Mushkin Blackline PC3-16000 3x4GB Review

RHKCommander959 - 2011-09-05 20:03:00 in Memory
Category: Memory
Reviewed by: RHKCommander959   
Reviewed on: September 27, 2011
Price: $139.99

Introduction:

As time marches forward, memory module speed and size will continue to grow. When the Intel X58 LGA 1366 socket platform hit the shelves, the first triple channel DDR3 kits emerged. DDR3 had been around for a while in single and dual channel kits for both AMD AM3 and Intel LGA 775 system, so the memory technology to develop triple channel kits wasn't ground breaking. The cost effective size was 3x1GB, the big daddy then was 3x2GB, and finally 3x4GB kits as they become more affordable.

Now that 3x4GB kits are becoming more and more available for the masses, the prices will continue to drop and speeds climb. Mushkin has provided a 12GB kit that is clocked at 2GHz using 1.65V! The Mushkin Blackline PC3-16000 3x4GB 998990 kit up for review uses the unique Frostbyte heat sink and features tCL 9 tRCD 11 tRP 9 tRAS 27 for the main timing at 2000 MHz.

 

Closer Look:

Mushkin uses similar packaging for all of their memory kits, a molded plastic Clamshell container with a paper insert and a barcode sticker on the back. The front of the paper insert has the Mushkin logo and the statement "Get more." and underneath the memory is a large less than symbol "<". The rear has a brief company statement and installation instructions for the standard memory slot. Near the bottom is the company address and website.

 

 

 

 

 

 

 

 

The part number for the memory is 998990 and can be referenced at the Mushkin website. This is a triple channel kit, with each stick having a 4GB density and is designed to run at 2GHz with 9-11-9-27 main memory timings at 1.65V. The Frostbyte heat sink design works well with these modules. This memory has a lifetime warranty and are hand tested to ensure a quality product arrives. Two clips hold the heat spreaders onto the module, along with a strip of thermal tape to help attach and conduct heat away from the ICs. A sticker that identifies the memory and the basic settings also runs over one of the clips to help keep people from taking the modules apart. The PCB looks like it is a standard green 6-layer design.

 

 

 

With the memory unpacked and looked at, it's time to get a peek at the Specifications and Features!

Specifications:

Type
DDR3
Voltage
1.65V
NVIDIA NF200
Speed Spec
PC3-16000
Frequency
2000 MHz
Kit Type
Triple Channel Kit
Module Size
4GB Each
Timings
tCL: 9
tRCD: 11
tRP: 9
tRAS: 27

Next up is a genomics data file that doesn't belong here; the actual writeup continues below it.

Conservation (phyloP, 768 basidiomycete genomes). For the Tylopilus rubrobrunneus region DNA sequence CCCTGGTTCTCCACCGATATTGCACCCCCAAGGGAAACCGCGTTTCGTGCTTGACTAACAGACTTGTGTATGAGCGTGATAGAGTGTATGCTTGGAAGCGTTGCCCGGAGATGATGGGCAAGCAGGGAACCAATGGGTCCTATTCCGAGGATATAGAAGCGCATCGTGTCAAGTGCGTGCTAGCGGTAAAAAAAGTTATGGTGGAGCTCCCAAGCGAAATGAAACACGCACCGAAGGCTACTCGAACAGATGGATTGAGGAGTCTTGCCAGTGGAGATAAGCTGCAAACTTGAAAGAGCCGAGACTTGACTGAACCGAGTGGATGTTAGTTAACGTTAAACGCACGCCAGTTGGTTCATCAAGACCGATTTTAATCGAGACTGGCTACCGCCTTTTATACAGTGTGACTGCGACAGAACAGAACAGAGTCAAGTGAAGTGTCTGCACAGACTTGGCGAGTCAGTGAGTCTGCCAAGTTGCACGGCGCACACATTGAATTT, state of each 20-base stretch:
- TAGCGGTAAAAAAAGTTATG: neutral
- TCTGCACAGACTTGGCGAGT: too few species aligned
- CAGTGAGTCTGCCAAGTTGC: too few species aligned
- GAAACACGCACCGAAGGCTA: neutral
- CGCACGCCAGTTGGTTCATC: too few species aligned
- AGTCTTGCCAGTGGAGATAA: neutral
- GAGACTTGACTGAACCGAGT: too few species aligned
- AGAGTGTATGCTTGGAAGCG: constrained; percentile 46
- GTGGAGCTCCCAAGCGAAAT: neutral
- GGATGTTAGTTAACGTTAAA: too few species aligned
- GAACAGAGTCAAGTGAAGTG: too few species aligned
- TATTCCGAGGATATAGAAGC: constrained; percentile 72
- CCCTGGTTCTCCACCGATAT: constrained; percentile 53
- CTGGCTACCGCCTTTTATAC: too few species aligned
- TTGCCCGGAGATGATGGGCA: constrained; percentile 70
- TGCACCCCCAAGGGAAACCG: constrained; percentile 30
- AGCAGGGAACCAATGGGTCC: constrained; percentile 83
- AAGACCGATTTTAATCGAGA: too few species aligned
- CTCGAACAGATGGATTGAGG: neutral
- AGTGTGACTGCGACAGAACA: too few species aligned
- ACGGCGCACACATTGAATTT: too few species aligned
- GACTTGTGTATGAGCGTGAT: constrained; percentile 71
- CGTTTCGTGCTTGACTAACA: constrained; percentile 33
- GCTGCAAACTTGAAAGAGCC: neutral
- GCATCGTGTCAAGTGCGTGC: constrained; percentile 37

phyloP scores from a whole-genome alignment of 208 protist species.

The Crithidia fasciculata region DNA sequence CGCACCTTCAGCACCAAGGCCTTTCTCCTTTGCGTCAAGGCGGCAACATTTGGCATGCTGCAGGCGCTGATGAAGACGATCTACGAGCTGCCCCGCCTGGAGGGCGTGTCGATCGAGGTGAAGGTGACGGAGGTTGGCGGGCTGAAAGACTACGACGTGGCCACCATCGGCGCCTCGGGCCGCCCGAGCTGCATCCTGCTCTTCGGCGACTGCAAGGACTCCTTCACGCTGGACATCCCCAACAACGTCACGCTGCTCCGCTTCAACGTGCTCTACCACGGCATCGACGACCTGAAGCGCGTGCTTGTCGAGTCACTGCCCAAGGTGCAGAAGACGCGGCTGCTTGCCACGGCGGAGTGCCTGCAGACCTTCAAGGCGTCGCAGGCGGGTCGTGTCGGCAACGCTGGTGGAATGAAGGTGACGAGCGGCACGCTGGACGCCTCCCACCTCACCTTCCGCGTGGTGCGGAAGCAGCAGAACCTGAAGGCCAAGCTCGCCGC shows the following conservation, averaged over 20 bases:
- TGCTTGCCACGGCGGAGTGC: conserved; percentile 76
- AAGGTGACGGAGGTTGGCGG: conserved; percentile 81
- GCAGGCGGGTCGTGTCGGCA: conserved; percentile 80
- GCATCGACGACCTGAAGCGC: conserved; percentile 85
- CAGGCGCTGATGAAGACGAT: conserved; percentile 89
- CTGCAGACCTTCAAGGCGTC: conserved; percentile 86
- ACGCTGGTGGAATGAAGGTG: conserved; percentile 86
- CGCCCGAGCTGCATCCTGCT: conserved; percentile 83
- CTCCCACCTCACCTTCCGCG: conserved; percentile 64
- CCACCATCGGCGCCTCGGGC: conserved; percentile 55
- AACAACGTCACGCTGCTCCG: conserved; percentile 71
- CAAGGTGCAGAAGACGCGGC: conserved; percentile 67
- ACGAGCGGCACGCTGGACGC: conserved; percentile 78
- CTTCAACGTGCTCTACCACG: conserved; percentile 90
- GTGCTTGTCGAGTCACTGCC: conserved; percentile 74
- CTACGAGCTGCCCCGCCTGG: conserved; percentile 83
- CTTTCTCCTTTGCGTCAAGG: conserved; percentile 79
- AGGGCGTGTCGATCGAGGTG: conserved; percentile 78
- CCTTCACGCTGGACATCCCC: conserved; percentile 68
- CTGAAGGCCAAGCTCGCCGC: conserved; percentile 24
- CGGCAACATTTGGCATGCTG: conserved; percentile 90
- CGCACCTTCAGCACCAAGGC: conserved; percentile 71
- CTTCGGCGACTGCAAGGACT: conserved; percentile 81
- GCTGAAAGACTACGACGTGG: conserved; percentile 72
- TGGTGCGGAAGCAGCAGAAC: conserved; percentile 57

Heatsink
Frostbyte

 

Features:

All information courtesy of Mushkin @ http://mushkin.com/Memory/Blackline/998990.aspx

Testing:

Testing memory is done with several benchmarks in the OCC test suite. The benchmarks include PCMark Vantage, Geekbench 2.1, Super Pi 1.5, Sisoft Sandra 2010, and Batman Arkham Asylum. The CPU is kept as close to the stock speed of 2.66 GHz as possible by reducing the CPU multiplier. Using BCLK along with the memory multiplier allows us to set the memory speeds. Hopefully this kit will have some headroom. All testing is performed on Microsoft Windows 7 Professional 64-bit on the test rig listed below.

 

Testing Setup:

Comparison Modules:

 

CPU-Z: This application shows us the settings that we have chosen in the BIOS. Items shown in this application include CPU speed, bus settings, motherboard manufacturer, BIOS revisions, memory timings, and SPD chip information.

CPU-Z

 

Task Manager: We use this utility to show physical memory, kernel memory, page file, and processor usage.

Task Manager

 

Overclocking:

Overclocked settings:

 

Using the XMP profile, the suggested QPI voltage was 1.40V. But, in my case the memory controller wasn't happy until I gave it 1.45V. Once that issue was patched, the memory ran perfectly stable at stock, operating warm but not hot. The memory would tighten up some, but the CAS latency didn't like to go down to 8 over 1850 MHz, however, 8-9-8-27 was fully stable at 1805 MHz and 9-9-9-24 was stable at 2000 MHz. Overclocking was easy but my i7 920s IMC couldn't keep up, so I had to settle with 2105 MHz which required 1.5375V QPI.

 

The maximum memory speed for each set of modules when overclocked is a measure of how well the modules ran on this test system. As such, your results may differ in either a positive or negative way based on the capabilities of your hardware. That said, your mileage may vary!